BUFALA, New York – The pilot was removed from a JetBlue flight to Buffalo on Wednesday after police said he exceeded more than four times the alcohol limit.

The 52-year-old pilot James Clifton could face federal charges.

Authorities say a TSA officer at Buffalo Niagara International Airport noticed the pilot was acting drunk, and the Niagara Border Transportation Agency removed him from the cockpit and gave him a breathalyzer before flying to Florida.

It reportedly registered .17, which is twice the allowable limit for driving in the U.S. but four times the allowable limit for pilots

Pilots face tougher restrictions on blood alcohol levels, with .04 being considered illegal.

According to police, the pilot said he did not drink in the morning of the flight, but drank 7-8 drinks the night before.

Clifton is said to have spent the night drinking at a bar near the hotel where he and his team were staying.

According to a police report, another flight pilot told police that Clifton missed the crew bus at the airport and was forced to board an Uber. Going through the guards, he caught the attention of an officer and a TSA agent.

“It’s as unusual as everyone remembers here in Buffalo, at Buffalo Airport. Indeed, no one can remember anything like that happening.”

Clifton, a native of Orlando, Florida, was taken into custody and released into JetBlue security, which notified federal authorities.

A police report also said Clifton had a pistol licensed under the post-911 program, which allows commercial pilots to arm themselves. Police confiscated a handgun and three magazines for 17 rounds.

“The safety of JetBlue customers and crew is our first priority,” JetBlue said in a statement. “We always follow all the rules and requirements of the DOT regarding alcohol and have a very strict domestic policy of zero tolerance for alcohol. We are aware of the incident in Buffalo this morning and are fully cooperating with law enforcement. We are also conducting our own internal investigation The crew member has been relieved of his duties. “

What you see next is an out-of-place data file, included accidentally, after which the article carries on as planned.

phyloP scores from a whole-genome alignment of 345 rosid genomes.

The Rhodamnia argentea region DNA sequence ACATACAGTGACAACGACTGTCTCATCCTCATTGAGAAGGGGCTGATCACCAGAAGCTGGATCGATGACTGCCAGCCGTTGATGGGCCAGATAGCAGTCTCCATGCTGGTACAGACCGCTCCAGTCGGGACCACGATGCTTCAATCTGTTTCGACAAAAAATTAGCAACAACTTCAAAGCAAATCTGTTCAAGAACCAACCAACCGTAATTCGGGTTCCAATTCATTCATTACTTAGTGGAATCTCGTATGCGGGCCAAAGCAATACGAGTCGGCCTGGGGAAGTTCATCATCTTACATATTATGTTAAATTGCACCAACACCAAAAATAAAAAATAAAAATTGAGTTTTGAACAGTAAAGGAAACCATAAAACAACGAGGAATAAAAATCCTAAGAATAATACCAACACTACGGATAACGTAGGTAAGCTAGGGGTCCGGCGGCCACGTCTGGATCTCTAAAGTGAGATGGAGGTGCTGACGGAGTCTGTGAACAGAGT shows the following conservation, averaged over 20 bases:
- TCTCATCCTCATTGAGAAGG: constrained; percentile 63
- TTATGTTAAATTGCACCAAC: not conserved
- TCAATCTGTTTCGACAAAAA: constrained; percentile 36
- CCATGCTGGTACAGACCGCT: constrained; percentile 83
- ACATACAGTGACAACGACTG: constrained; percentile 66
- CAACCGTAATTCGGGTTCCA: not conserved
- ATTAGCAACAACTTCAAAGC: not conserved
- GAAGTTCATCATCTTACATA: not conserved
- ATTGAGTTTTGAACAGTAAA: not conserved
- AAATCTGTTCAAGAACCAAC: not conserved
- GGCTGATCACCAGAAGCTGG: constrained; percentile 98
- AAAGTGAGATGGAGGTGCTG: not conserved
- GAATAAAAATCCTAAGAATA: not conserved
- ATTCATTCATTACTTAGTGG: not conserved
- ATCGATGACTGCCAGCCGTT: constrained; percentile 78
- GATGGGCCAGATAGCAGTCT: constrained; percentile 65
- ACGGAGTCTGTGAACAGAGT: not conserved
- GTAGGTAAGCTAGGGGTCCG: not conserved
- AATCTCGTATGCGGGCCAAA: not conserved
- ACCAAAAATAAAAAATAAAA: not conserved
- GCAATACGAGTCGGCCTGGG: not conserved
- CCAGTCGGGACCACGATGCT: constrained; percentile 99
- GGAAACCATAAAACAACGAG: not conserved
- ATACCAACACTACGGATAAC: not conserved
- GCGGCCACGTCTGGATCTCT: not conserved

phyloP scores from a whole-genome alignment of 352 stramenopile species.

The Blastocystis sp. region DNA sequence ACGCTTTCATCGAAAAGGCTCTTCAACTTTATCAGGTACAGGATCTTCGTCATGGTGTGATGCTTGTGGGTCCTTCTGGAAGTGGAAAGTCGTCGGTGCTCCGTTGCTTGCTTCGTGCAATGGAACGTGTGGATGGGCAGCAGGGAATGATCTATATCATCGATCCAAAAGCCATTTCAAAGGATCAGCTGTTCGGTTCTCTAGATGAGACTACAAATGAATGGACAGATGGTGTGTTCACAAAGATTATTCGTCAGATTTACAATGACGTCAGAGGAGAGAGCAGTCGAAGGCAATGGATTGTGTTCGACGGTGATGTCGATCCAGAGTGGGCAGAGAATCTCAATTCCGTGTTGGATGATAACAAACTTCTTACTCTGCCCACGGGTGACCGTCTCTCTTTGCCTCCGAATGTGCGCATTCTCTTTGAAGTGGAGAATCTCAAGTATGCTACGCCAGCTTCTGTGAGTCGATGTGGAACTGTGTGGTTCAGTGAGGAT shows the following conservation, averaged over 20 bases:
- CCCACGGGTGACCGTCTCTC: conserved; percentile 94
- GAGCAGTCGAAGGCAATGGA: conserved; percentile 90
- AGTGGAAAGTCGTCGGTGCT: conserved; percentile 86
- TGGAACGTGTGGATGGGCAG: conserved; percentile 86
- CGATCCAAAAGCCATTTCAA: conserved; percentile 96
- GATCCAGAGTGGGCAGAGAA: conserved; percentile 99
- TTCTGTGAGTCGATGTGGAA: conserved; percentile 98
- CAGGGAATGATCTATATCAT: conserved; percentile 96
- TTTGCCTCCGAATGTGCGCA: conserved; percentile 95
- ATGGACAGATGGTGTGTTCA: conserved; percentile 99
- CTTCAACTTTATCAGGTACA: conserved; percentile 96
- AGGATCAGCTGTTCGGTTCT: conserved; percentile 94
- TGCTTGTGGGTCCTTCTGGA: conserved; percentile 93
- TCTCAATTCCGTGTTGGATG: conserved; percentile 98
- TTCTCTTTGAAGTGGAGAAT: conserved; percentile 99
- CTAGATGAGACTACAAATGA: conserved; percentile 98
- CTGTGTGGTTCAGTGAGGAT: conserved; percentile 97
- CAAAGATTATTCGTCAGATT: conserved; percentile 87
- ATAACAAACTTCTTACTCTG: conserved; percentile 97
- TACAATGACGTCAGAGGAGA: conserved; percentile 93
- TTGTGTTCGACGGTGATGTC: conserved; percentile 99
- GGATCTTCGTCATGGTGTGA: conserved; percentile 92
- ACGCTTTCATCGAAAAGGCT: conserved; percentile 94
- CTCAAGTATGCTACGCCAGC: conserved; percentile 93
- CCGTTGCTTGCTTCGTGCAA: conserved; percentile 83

The Airline Pilots Association, which represents JetBlue pilots, has issued the following statement:

“The profession of airline pilot in North America is one of the most attentive careers, and the professionalism of airline pilots has contributed to air transport becoming the safest mode of transportation for passengers and shippers.”

The FAA, meanwhile, says it is investigating the allegations:

“The FAA is investigating allegations that the airline pilot tried to come to work in a state of intoxication. The agency takes these issues seriously. “

The FAA’s Drugs and Alcohol Regulations prohibit pilots from consuming alcohol while on duty or for eight hours after flying duty.

FAA regulations also prohibit pilots from flying or attempting to operate an aircraft for eight hours after drinking alcohol or if their alcohol concentration is 0.04 or more.

“It could not be more serious. The idea of ​​letting into the commercial cabin of any person with minor injuries with all these lives behind you and all these lives on the ground below you is unbearable to have any damage in any case and in terms of pilot, it’s the end of a career, ”retired airline pilot John Nance said.

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